"Now, if the definition of 'discomfort' [with respect to aliyah] is identical to its definition with respect to the sukkah, [we can deduce the following]. Obviously, dwelling in a sukkah, a temporary structure, is less comfortable than dwelling in a permanent home. Nonetheless, that certainly does not constitute 'pain.' One is exempt from the mitzvah of sukkah only when dwelling there is painful, relative to the type of dwelling it is, and this requires serious evaluation. [So too, one is not exempt from dwelling in Eretz Yisrael just because it is easier to live in Chutz LaAretz.]
"The great Torah Scholars of [previous] generations determined that it would be [genuinely] painful for them to dwell in the Land, and they were [therefore] exempt from doing so. Today, however, when the Land of Israel is [governed by] the State of Israel, and enjoys [modern] economic conditions, the level of 'discomfort' is very mild – especially for singles who are free from the yoke of the family – thus everyone is undoubtedly assumed to be obligated in the mitzvah. One would require the judgment of great Torah Scholars to determine that he is exempt from performing the mitzvah. In any event, it is clear that the concept of a mitzvah being dependent on each person's discretion – whether he obeys the mitzvah or chooses not to – this is incomprehensible."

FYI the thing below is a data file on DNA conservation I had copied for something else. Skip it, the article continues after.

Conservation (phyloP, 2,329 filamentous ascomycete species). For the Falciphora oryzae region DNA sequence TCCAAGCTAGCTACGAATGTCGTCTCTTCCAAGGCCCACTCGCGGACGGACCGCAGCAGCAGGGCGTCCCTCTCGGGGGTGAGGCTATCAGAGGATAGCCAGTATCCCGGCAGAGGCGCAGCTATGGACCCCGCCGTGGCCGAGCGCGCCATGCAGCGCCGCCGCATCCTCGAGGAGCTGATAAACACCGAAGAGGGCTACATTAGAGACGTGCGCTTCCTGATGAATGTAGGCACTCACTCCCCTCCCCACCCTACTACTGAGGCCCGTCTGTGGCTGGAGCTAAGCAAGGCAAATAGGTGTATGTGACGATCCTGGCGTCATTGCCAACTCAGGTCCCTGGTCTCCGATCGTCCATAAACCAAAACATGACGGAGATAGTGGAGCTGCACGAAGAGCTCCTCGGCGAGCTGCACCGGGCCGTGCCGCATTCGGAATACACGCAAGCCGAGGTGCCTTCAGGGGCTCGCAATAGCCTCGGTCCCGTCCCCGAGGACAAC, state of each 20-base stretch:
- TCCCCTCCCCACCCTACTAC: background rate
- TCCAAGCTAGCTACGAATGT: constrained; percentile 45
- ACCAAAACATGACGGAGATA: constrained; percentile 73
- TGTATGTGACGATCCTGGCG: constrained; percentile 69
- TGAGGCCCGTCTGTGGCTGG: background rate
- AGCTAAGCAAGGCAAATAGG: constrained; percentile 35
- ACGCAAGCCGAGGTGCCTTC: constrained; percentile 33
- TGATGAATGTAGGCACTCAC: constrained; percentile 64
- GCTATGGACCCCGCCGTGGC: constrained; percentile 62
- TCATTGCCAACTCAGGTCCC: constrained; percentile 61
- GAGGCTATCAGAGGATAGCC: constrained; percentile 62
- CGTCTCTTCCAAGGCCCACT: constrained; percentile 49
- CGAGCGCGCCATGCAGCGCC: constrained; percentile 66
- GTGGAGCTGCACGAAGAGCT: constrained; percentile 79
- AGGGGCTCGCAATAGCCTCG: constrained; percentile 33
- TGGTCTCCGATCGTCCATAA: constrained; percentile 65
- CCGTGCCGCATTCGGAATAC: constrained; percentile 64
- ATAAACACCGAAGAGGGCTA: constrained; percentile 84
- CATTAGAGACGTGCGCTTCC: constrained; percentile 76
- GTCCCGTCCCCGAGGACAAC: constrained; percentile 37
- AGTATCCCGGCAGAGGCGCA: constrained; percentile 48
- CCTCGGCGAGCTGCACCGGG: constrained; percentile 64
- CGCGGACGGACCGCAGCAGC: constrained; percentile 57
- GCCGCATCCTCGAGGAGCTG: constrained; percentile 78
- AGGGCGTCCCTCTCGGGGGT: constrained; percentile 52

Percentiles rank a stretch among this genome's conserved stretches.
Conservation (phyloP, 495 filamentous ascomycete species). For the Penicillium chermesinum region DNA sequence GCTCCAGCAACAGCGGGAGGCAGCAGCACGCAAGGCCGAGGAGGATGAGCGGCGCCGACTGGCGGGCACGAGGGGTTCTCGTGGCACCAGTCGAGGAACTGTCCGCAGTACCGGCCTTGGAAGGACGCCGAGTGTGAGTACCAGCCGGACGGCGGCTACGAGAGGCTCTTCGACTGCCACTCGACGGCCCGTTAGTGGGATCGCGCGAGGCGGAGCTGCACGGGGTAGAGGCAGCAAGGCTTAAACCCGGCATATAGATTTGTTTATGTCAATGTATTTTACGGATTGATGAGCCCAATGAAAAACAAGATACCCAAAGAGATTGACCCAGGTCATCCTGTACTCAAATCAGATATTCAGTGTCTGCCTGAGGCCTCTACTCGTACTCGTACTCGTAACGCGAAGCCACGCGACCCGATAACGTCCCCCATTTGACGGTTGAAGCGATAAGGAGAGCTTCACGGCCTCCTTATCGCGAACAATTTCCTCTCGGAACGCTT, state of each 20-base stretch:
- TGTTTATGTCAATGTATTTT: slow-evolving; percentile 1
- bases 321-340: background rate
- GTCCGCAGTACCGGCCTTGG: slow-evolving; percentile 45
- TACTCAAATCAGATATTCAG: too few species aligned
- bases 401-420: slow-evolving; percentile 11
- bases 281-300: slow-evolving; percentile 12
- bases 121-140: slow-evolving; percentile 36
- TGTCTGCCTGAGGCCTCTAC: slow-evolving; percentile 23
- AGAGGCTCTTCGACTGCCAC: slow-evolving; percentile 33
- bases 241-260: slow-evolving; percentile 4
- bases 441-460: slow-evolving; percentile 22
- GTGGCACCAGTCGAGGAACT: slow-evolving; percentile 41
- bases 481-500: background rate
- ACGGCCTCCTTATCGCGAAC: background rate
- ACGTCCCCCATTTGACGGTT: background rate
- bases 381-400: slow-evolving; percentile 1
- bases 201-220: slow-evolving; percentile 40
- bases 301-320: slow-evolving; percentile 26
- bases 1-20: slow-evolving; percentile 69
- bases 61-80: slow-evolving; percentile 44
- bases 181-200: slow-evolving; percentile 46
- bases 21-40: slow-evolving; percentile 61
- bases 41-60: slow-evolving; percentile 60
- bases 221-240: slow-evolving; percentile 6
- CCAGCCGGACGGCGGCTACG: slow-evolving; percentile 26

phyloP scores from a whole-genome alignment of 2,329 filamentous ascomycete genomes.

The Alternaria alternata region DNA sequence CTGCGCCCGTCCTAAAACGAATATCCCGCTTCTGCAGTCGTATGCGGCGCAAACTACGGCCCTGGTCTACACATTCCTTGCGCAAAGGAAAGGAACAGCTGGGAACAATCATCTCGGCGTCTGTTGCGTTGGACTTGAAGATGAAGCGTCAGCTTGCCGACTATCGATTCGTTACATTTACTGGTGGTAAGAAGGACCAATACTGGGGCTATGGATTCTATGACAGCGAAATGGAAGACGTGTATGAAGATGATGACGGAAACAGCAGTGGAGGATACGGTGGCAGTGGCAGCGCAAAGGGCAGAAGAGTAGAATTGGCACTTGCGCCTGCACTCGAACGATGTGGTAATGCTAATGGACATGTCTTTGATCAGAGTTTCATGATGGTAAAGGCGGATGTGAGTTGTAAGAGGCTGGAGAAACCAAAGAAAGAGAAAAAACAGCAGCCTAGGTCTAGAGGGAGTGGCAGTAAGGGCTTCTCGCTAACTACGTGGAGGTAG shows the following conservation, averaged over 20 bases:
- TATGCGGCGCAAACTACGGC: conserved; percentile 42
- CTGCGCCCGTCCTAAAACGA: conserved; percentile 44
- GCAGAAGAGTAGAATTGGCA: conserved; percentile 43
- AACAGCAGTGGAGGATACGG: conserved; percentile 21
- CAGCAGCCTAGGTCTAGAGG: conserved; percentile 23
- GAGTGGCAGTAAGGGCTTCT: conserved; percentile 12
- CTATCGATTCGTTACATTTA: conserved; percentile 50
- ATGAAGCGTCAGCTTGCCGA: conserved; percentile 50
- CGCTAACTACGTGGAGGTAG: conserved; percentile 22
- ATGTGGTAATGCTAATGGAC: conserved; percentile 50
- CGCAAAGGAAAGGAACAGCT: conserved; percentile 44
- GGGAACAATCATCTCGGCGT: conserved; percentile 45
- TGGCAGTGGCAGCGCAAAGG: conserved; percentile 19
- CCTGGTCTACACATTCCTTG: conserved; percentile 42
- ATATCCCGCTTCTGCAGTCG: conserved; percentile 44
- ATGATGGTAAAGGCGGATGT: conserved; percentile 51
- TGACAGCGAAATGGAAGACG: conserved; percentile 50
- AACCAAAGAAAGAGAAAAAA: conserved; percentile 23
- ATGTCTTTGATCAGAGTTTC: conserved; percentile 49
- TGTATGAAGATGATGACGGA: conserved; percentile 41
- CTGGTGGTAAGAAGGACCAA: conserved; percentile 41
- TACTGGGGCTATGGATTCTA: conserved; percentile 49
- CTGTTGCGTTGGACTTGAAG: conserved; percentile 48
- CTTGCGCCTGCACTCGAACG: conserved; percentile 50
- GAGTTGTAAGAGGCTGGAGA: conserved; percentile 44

Netanyahu urges Biden to keep Iran strike on the table
'Without a military option, we cannot deter Iran,' Netanyahu says during meeting with President Biden.
Netanyahu meets with Biden Raanan Cohen
Israeli Opposition Leader and former Prime Minister Benjamin Netanyahu met with President Joe Biden Thursday afternoon.
The two leaders spoke for approximately twenty minutes.
In a briefing with reporters after the meeting, Netanyahu said that he had expressed his appreciation for Biden's support of Israel, highlighting the supplemental spending for Israel's Iron Dome missile defense system, which was included in last year's omnibus spending plan.
"I had a warm, wonderful meeting now with President Joe Biden. I thanked him for the deep personal friendship between us, and on his steadfast support for Israel, and also for the fact that when I asked for extra funding for the Iron Dome system during the last war in Gaza, he came through and did it. It wasn't easy."
Netanyahu also urged President Biden to keep the "military option" on the table vis-à-vis Iran's nuclear program, arguing that without the possibility of a strike on Iranian nuclear facilities, Tehran will not be deterred from its plans to achieve a nuclear weapon capacity.
"Economic sanctions aren't enough, nor are military defense preparations against Iran. There must be an option for a military strike on Iran. I think that the [nuclear] deal is terrible, I told him so, but I think that without a reliable military option, it is not possible to deter Iran."